The legacy we honor, Chief John Okemos...
It is with great honor that we recognize ourselves as Chiefs. It's also important that we always carry ourselves accordingly to represent the legacy of the man that the residents of "Hamilton" (what our community was called from 1839 to 1859) held in such high regard, that they renamed their town in his honor -Okemos.
As a matter of fact, on the northwest corner of Central Elementary School (which was originally our high school), across the street from the site of Okemos' camp, has a marker that says:
Erected to the Memory of Chief Okemos
Whose Tribe Once Occupied the Grounds
Upon Which This School Stands
"Brave in Battle"
"Wise in Council"
"Honorable in Peace"
In 1839, the settlement of Hamilton was founded by Freeman Bray (Bray Mill occupied approximately the space of Ferguson Park) as a trading point with the surrounding Ojibwa people and as a farming community. After 20 years of being known as Hamilton, the non-native settlers chose to replace Alexander Hamilton as the namesake of their young settlement in 1859, the year after the Chief died. By this act, it is obvious that John Okemos must have been a popular and revered man to be given such an honor, especially when the popular opinion at the time was not necessarily favorable toward Native Americans.
Like any man who lives a long lifetime, John Okemos left a legacy of many parts. As is the case with many Native Americans from the era, it's not known exactly when Okemos was born, most likely in the mid 1770's. However, Freeman Bray speculated that he was born as far back as the 1750's. It's generally accepted that he was born in Shiawassee County, along the Looking Glass River near Knagg's Station. Okemos's lineage included several Chiefs including his mother's father, Ojibwa Chief Min-e-to-gob-o-way and uncles, Ottawa Chiefs, Kob-e-ko-no-ka and Pontiac (or Obwandiyag).
BRAVE IN BATTLE
Hard was the life of the Indian during the times of settlement. Hard choices were made. With the encroachment of new settlers and conflict between the British and Americans, many tribes sought to stem the tide by allying with the British in the hopes of preventing further settlement. Thus John Okemos was first mentioned in documented history in 1796. It is then when he took to the warpath on Lake Erie. Okemos and 16 others enlisted with the British and acted as a scout against the Americans. Okemos fought at the Battle of Lower Sandusky (also called the Battle of Fort Stephenson) in what is now northern Ohio. The battle took place on August 2, 1813 during the War of 1812. As the story goes, one morning they lay in ambush near a road cut for passage of American Army and supply wagons. A group of American troops approached and the Indians immediately attacked. Many American troops joined the battle and the Indians were defeated. Okemos was one of only a few survivors and was nursed for many months before he regained his health by Indian women. During the battle, Okemos reportedly received a saber wound which severed his shoulder blade, this gash on his back never healed. In old records of the pioneers always mentioned this wound. Okemos also received a wound that left a five-inch scar on his forehead that remained for the rest of his life as a distinguishing feature. This is why depictions of Chief Okemos show him in a turbin like head dress, covering the scar. The Indians felt that he must have been favored by the Great Spirit to survive and named him Chief out of respect for his great courage. Although the British lost the battle and the United States repulsed the attack, Okemos accrued considerable respect in the fighting, which raised his standing among the Ojibwa.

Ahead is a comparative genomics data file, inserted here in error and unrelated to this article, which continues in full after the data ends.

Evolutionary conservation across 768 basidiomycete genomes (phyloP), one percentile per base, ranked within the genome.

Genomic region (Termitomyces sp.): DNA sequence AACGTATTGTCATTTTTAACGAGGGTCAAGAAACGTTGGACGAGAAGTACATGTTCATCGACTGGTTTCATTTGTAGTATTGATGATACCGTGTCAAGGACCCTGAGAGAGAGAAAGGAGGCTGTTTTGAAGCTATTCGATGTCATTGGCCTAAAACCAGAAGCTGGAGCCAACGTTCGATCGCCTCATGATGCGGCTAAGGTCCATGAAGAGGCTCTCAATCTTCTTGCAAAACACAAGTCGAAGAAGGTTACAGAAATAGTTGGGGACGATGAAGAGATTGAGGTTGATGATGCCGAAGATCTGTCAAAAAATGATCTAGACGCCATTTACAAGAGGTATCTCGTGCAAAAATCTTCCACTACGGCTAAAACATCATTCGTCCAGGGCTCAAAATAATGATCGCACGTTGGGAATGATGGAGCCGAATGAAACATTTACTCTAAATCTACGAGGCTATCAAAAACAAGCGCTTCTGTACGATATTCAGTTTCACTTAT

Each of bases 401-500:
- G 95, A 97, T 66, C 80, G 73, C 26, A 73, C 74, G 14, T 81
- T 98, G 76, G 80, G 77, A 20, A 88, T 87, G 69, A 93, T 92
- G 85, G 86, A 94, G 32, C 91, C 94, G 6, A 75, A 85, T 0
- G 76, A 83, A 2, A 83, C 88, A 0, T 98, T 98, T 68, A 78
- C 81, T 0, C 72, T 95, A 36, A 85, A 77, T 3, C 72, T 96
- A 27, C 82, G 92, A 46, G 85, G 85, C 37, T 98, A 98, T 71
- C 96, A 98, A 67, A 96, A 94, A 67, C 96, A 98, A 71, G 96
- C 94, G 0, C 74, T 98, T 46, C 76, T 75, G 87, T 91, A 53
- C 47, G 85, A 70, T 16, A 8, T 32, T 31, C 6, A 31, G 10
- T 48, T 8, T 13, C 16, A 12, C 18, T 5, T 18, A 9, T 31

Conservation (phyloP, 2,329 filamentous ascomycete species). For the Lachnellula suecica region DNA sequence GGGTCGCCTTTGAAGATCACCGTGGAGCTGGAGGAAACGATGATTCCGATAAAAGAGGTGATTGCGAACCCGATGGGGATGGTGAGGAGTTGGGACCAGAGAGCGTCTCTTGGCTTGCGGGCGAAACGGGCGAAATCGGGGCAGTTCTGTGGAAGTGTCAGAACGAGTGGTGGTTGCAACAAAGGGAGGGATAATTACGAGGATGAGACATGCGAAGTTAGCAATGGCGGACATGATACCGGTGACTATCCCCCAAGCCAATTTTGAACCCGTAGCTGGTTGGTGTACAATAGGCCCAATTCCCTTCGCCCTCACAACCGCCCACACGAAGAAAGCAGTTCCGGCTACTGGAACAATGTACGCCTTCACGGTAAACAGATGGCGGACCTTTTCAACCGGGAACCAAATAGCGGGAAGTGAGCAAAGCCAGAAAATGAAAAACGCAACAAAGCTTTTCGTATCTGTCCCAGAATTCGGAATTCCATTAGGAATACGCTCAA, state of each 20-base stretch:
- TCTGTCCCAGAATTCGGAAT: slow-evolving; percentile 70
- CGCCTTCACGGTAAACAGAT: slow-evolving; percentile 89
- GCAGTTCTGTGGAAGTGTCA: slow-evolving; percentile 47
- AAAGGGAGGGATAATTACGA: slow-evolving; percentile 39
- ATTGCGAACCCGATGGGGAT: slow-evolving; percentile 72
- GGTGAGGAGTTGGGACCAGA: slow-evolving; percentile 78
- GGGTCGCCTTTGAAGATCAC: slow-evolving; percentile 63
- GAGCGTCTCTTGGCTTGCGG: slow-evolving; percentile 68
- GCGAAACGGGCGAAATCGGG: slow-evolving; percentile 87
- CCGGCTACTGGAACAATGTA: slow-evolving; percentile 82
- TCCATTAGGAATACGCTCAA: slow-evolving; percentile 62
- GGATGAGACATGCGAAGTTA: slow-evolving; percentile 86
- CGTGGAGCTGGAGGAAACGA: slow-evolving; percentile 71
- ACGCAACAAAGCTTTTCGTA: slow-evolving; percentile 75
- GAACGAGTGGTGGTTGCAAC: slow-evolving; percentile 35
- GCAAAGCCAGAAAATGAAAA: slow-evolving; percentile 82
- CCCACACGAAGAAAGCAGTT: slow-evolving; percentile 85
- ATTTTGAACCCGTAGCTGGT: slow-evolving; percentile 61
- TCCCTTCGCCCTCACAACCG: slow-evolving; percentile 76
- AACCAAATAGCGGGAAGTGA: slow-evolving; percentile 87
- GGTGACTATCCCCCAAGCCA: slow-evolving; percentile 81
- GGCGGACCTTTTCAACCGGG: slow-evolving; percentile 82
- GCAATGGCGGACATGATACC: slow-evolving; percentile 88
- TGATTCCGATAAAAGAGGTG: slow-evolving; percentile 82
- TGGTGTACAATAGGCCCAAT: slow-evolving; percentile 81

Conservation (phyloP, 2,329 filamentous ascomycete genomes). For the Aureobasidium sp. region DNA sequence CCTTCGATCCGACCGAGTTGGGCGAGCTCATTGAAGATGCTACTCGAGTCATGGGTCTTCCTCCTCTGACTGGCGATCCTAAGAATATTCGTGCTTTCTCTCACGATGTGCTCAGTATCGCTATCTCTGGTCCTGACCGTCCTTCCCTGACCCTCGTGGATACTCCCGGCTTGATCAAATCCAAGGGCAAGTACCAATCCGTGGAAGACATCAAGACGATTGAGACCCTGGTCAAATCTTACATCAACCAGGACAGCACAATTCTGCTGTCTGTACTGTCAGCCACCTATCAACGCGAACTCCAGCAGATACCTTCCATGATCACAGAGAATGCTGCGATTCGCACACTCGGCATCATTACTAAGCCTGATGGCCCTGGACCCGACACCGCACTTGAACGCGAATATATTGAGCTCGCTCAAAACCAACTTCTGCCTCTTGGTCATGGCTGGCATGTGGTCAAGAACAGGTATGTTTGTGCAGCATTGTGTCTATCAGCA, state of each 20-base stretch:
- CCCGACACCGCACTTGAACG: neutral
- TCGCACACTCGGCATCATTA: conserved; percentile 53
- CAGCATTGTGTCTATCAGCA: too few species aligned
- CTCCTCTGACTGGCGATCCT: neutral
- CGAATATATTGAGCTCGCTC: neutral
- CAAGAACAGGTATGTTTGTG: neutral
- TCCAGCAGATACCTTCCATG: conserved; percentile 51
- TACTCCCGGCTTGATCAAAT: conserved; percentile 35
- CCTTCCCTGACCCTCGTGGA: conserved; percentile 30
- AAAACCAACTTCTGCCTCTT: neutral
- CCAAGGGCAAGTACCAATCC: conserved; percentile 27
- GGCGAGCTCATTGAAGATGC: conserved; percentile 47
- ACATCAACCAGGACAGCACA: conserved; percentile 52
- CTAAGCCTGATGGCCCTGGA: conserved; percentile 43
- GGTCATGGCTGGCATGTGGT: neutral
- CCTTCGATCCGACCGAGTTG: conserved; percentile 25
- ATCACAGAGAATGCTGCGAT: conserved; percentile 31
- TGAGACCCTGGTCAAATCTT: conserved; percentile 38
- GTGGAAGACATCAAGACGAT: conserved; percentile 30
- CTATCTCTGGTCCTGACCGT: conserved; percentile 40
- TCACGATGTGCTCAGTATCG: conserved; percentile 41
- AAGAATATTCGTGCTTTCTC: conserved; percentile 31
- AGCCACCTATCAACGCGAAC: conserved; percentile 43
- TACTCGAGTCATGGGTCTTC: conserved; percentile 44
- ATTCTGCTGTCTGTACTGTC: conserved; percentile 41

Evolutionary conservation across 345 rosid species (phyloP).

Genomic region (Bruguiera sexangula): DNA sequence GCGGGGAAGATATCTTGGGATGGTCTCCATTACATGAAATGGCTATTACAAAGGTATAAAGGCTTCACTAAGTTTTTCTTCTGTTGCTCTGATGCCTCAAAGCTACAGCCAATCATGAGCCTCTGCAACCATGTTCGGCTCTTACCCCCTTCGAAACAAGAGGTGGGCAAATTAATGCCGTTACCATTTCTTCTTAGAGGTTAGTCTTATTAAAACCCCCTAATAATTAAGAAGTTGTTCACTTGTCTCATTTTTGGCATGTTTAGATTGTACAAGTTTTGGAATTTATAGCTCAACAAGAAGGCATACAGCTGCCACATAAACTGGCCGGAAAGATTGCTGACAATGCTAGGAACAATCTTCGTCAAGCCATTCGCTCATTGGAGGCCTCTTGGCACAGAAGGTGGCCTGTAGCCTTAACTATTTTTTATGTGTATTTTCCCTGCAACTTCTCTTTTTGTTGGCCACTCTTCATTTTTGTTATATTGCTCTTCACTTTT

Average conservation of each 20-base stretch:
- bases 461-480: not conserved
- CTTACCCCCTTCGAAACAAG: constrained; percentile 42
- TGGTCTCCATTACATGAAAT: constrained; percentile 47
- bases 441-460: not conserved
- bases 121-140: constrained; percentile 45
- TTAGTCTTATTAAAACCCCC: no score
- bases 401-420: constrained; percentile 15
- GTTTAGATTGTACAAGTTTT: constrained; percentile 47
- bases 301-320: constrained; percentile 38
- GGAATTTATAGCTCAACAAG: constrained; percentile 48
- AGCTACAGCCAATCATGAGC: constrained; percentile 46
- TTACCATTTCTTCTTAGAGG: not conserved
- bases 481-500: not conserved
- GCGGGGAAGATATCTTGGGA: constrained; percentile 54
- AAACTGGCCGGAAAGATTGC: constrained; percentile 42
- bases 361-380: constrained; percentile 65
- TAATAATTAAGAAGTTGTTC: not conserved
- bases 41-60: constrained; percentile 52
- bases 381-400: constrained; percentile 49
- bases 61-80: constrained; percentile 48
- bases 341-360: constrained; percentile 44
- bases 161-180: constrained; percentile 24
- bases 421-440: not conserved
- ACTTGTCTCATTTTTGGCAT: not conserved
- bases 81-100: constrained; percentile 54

WISE IN COUNCIL
Understanding that the new settlements were unavoidable, in 1814, he presented himself to a commanding officer at Fort Wayne in Detroit and announced that he would fight no more. For his valor he was recognized as the leader of a Red Cedar Band of Shiawassee Chippewa Indians. At the Treaty of Saginaw in 1819, Okemos represented the Ojibwa people as Chief. While several other tribes were represented by their leaders, the Ojibwa lost the most territory in this treaty. Other tribes with people displaced in this treaty were the Ottawa and Potawatomi. Okemos and the other Native American chiefs signed the treaty with General Lewis Cass the territorial governor of Michigan, giving up six million acres (24,000 km²) of land in what is now southern Michigan to the United States government. By the 1830s, Okemos was recognized as a leader not only of the Saginaw Chippewa, but of many other Ojibwa bands. He also acted as a leader of some Ottawa and Potawatomi groups who lived south of the Red Cedar River. A Michigan state historical marker at Ferguson Park indicates the area where Okemos and his people lived during this time. Following the white settlement of the area beginning in 1839, Okemos and his people conducted an active trading business through the 1840's.